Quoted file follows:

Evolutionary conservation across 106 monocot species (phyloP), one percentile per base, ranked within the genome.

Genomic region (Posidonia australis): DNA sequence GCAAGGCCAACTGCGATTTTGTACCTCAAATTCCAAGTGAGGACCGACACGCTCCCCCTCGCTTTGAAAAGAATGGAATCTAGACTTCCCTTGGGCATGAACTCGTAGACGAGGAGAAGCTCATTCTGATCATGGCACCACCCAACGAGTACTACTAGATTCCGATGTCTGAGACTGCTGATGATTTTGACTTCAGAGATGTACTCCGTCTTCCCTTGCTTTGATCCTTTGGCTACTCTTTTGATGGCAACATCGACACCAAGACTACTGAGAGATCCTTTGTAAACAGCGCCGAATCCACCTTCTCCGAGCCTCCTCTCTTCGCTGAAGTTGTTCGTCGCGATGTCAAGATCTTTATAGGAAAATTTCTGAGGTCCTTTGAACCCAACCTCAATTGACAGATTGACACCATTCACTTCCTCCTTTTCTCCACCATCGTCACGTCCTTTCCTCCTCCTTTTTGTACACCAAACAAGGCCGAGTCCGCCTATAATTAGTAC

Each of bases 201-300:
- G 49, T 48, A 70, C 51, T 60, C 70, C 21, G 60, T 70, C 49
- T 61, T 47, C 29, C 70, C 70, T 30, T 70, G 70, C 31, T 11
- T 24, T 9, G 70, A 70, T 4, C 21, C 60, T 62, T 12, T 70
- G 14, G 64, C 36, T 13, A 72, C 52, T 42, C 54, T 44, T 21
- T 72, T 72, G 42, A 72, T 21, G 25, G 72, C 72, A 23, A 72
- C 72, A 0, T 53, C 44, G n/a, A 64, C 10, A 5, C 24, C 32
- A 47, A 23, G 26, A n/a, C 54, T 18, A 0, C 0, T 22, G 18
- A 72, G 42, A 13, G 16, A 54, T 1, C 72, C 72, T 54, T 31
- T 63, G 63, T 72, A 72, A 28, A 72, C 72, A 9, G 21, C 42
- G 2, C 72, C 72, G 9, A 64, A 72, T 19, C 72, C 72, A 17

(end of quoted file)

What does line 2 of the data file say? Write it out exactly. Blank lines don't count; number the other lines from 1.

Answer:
Genomic region (Posidonia australis): DNA sequence GCAAGGCCAACTGCGATTTTGTACCTCAAATTCCAAGTGAGGACCGACACGCTCCCCCTCGCTTTGAAAAGAATGGAATCTAGACTTCCCTTGGGCATGAACTCGTAGACGAGGAGAAGCTCATTCTGATCATGGCACCACCCAACGAGTACTACTAGATTCCGATGTCTGAGACTGCTGATGATTTTGACTTCAGAGATGTACTCCGTCTTCCCTTGCTTTGATCCTTTGGCTACTCTTTTGATGGCAACATCGACACCAAGACTACTGAGAGATCCTTTGTAAACAGCGCCGAATCCACCTTCTCCGAGCCTCCTCTCTTCGCTGAAGTTGTTCGTCGCGATGTCAAGATCTTTATAGGAAAATTTCTGAGGTCCTTTGAACCCAACCTCAATTGACAGATTGACACCATTCACTTCCTCCTTTTCTCCACCATCGTCACGTCCTTTCCTCCTCCTTTTTGTACACCAAACAAGGCCGAGTCCGCCTATAATTAGTAC